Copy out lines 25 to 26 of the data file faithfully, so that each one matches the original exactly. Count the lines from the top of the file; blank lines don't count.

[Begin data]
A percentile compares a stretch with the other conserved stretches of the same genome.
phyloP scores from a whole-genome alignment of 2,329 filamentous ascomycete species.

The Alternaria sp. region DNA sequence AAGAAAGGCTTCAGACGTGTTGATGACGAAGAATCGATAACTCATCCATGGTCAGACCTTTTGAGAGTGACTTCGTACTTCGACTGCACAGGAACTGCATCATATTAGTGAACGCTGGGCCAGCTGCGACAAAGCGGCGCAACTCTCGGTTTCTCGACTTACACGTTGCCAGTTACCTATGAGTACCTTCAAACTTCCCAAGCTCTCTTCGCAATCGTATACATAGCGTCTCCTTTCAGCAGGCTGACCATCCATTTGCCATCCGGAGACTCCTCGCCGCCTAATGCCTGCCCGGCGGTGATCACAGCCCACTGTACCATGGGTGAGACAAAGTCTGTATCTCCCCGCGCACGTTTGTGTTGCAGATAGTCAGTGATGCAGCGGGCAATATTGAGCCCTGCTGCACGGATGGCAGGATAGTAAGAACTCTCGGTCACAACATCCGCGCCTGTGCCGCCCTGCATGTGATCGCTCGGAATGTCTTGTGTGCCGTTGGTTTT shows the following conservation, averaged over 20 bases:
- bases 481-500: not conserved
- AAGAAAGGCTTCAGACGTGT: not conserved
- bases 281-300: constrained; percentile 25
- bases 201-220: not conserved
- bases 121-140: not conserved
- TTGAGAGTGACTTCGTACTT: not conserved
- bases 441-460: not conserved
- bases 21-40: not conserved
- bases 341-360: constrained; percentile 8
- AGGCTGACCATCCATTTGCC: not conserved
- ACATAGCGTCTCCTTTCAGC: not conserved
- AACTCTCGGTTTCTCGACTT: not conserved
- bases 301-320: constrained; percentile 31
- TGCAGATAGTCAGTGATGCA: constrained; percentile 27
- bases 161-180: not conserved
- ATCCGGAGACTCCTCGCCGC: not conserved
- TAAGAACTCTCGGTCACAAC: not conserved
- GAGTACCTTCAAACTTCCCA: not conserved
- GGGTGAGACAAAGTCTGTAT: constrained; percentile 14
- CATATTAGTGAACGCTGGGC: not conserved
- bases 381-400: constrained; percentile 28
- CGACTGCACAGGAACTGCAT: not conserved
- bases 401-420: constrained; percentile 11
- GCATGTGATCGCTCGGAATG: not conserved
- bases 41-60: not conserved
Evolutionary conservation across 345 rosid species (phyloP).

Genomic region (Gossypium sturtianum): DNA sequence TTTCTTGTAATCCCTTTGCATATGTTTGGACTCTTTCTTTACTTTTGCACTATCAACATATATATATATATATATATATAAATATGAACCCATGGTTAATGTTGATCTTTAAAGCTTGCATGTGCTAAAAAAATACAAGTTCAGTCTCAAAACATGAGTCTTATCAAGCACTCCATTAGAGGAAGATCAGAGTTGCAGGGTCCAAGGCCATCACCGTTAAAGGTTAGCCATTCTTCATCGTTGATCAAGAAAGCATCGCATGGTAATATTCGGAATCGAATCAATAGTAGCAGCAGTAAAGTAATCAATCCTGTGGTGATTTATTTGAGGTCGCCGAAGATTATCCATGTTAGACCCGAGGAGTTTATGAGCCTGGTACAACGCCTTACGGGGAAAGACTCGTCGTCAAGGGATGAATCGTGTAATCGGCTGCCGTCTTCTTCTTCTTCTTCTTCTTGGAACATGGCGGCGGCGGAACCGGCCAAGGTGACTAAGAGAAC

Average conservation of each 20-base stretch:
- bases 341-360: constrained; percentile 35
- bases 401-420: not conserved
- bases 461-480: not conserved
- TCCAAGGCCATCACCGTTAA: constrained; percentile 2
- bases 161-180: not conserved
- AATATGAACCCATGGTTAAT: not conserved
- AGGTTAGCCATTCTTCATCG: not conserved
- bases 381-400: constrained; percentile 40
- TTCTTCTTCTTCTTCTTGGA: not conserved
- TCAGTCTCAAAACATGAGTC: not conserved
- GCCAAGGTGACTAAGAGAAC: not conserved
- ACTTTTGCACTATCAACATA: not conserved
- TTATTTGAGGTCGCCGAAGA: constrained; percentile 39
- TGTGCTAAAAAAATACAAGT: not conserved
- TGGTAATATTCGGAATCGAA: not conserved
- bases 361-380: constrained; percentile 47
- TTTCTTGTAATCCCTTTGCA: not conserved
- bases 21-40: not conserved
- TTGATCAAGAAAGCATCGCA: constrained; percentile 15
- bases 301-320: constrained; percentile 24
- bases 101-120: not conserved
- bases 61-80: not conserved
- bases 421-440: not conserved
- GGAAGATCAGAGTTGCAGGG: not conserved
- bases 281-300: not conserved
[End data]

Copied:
- CGACTGCACAGGAACTGCAT: not conserved
- bases 401-420: constrained; percentile 11